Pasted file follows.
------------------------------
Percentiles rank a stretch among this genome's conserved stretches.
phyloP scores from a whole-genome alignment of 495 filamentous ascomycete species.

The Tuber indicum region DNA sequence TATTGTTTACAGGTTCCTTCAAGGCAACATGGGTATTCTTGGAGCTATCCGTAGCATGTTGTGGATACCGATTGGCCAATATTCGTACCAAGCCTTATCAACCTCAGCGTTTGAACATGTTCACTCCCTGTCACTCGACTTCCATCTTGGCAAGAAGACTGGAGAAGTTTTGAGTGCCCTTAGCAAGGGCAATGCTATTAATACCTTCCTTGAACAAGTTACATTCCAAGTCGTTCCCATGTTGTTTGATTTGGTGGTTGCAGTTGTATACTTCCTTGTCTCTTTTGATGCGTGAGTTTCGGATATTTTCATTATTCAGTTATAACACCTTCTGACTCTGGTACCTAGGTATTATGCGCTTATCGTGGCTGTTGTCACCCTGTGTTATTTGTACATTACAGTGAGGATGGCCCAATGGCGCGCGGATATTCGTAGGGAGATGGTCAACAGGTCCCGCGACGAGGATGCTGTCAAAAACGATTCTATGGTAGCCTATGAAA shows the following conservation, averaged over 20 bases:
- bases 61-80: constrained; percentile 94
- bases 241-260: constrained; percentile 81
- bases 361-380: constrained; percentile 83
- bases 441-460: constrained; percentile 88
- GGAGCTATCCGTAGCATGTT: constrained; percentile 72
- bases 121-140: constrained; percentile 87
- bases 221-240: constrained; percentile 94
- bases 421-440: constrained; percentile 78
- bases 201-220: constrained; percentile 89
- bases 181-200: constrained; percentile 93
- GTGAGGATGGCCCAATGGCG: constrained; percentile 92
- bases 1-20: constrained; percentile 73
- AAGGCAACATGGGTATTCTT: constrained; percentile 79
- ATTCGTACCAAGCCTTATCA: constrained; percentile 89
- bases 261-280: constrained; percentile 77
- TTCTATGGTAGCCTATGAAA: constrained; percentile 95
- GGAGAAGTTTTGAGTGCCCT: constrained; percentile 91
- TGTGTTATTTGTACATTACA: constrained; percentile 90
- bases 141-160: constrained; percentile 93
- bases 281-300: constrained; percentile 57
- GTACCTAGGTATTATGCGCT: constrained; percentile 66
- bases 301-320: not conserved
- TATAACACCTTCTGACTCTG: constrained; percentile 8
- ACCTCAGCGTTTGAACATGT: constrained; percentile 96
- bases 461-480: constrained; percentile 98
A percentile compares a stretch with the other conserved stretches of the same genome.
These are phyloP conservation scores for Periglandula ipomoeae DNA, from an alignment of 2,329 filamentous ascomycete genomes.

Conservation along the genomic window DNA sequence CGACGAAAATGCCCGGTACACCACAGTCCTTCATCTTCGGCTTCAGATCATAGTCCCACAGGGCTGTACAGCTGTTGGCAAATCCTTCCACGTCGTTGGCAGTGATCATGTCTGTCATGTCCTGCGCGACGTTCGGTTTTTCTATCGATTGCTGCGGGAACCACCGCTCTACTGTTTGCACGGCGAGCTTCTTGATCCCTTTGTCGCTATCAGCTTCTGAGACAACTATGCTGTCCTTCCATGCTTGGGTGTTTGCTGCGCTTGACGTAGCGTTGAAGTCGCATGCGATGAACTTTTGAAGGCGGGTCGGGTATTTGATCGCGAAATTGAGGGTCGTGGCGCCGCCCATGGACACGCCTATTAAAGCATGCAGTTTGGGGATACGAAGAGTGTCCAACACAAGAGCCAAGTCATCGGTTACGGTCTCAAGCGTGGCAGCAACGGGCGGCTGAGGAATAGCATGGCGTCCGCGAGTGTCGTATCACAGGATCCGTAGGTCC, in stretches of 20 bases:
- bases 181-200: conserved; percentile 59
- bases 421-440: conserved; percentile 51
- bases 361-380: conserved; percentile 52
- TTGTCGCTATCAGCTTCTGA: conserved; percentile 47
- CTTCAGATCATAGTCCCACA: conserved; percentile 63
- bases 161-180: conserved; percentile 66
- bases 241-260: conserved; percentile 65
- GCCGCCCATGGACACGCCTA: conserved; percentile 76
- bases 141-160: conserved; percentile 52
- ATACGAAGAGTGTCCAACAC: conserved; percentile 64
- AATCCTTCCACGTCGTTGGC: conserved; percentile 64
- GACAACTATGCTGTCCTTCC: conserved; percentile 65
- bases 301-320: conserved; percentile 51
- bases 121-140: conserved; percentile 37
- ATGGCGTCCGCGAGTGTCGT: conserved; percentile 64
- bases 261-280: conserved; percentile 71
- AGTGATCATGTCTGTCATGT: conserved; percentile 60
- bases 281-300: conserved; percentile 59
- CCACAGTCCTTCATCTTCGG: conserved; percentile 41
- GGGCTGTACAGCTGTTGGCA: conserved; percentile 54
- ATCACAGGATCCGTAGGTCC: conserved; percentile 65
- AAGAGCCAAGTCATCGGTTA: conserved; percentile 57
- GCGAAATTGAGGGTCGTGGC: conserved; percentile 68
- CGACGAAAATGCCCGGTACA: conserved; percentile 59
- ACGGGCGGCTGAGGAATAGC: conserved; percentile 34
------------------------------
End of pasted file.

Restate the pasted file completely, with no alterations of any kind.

Percentiles rank a stretch among this genome's conserved stretches.
phyloP scores from a whole-genome alignment of 495 filamentous ascomycete species.

The Tuber indicum region DNA sequence TATTGTTTACAGGTTCCTTCAAGGCAACATGGGTATTCTTGGAGCTATCCGTAGCATGTTGTGGATACCGATTGGCCAATATTCGTACCAAGCCTTATCAACCTCAGCGTTTGAACATGTTCACTCCCTGTCACTCGACTTCCATCTTGGCAAGAAGACTGGAGAAGTTTTGAGTGCCCTTAGCAAGGGCAATGCTATTAATACCTTCCTTGAACAAGTTACATTCCAAGTCGTTCCCATGTTGTTTGATTTGGTGGTTGCAGTTGTATACTTCCTTGTCTCTTTTGATGCGTGAGTTTCGGATATTTTCATTATTCAGTTATAACACCTTCTGACTCTGGTACCTAGGTATTATGCGCTTATCGTGGCTGTTGTCACCCTGTGTTATTTGTACATTACAGTGAGGATGGCCCAATGGCGCGCGGATATTCGTAGGGAGATGGTCAACAGGTCCCGCGACGAGGATGCTGTCAAAAACGATTCTATGGTAGCCTATGAAA shows the following conservation, averaged over 20 bases:
- bases 61-80: constrained; percentile 94
- bases 241-260: constrained; percentile 81
- bases 361-380: constrained; percentile 83
- bases 441-460: constrained; percentile 88
- GGAGCTATCCGTAGCATGTT: constrained; percentile 72
- bases 121-140: constrained; percentile 87
- bases 221-240: constrained; percentile 94
- bases 421-440: constrained; percentile 78
- bases 201-220: constrained; percentile 89
- bases 181-200: constrained; percentile 93
- GTGAGGATGGCCCAATGGCG: constrained; percentile 92
- bases 1-20: constrained; percentile 73
- AAGGCAACATGGGTATTCTT: constrained; percentile 79
- ATTCGTACCAAGCCTTATCA: constrained; percentile 89
- bases 261-280: constrained; percentile 77
- TTCTATGGTAGCCTATGAAA: constrained; percentile 95
- GGAGAAGTTTTGAGTGCCCT: constrained; percentile 91
- TGTGTTATTTGTACATTACA: constrained; percentile 90
- bases 141-160: constrained; percentile 93
- bases 281-300: constrained; percentile 57
- GTACCTAGGTATTATGCGCT: constrained; percentile 66
- bases 301-320: not conserved
- TATAACACCTTCTGACTCTG: constrained; percentile 8
- ACCTCAGCGTTTGAACATGT: constrained; percentile 96
- bases 461-480: constrained; percentile 98
A percentile compares a stretch with the other conserved stretches of the same genome.
These are phyloP conservation scores for Periglandula ipomoeae DNA, from an alignment of 2,329 filamentous ascomycete genomes.

Conservation along the genomic window DNA sequence CGACGAAAATGCCCGGTACACCACAGTCCTTCATCTTCGGCTTCAGATCATAGTCCCACAGGGCTGTACAGCTGTTGGCAAATCCTTCCACGTCGTTGGCAGTGATCATGTCTGTCATGTCCTGCGCGACGTTCGGTTTTTCTATCGATTGCTGCGGGAACCACCGCTCTACTGTTTGCACGGCGAGCTTCTTGATCCCTTTGTCGCTATCAGCTTCTGAGACAACTATGCTGTCCTTCCATGCTTGGGTGTTTGCTGCGCTTGACGTAGCGTTGAAGTCGCATGCGATGAACTTTTGAAGGCGGGTCGGGTATTTGATCGCGAAATTGAGGGTCGTGGCGCCGCCCATGGACACGCCTATTAAAGCATGCAGTTTGGGGATACGAAGAGTGTCCAACACAAGAGCCAAGTCATCGGTTACGGTCTCAAGCGTGGCAGCAACGGGCGGCTGAGGAATAGCATGGCGTCCGCGAGTGTCGTATCACAGGATCCGTAGGTCC, in stretches of 20 bases:
- bases 181-200: conserved; percentile 59
- bases 421-440: conserved; percentile 51
- bases 361-380: conserved; percentile 52
- TTGTCGCTATCAGCTTCTGA: conserved; percentile 47
- CTTCAGATCATAGTCCCACA: conserved; percentile 63
- bases 161-180: conserved; percentile 66
- bases 241-260: conserved; percentile 65
- GCCGCCCATGGACACGCCTA: conserved; percentile 76
- bases 141-160: conserved; percentile 52
- ATACGAAGAGTGTCCAACAC: conserved; percentile 64
- AATCCTTCCACGTCGTTGGC: conserved; percentile 64
- GACAACTATGCTGTCCTTCC: conserved; percentile 65
- bases 301-320: conserved; percentile 51
- bases 121-140: conserved; percentile 37
- ATGGCGTCCGCGAGTGTCGT: conserved; percentile 64
- bases 261-280: conserved; percentile 71
- AGTGATCATGTCTGTCATGT: conserved; percentile 60
- bases 281-300: conserved; percentile 59
- CCACAGTCCTTCATCTTCGG: conserved; percentile 41
- GGGCTGTACAGCTGTTGGCA: conserved; percentile 54
- ATCACAGGATCCGTAGGTCC: conserved; percentile 65
- AAGAGCCAAGTCATCGGTTA: conserved; percentile 57
- GCGAAATTGAGGGTCGTGGC: conserved; percentile 68
- CGACGAAAATGCCCGGTACA: conserved; percentile 59
- ACGGGCGGCTGAGGAATAGC: conserved; percentile 34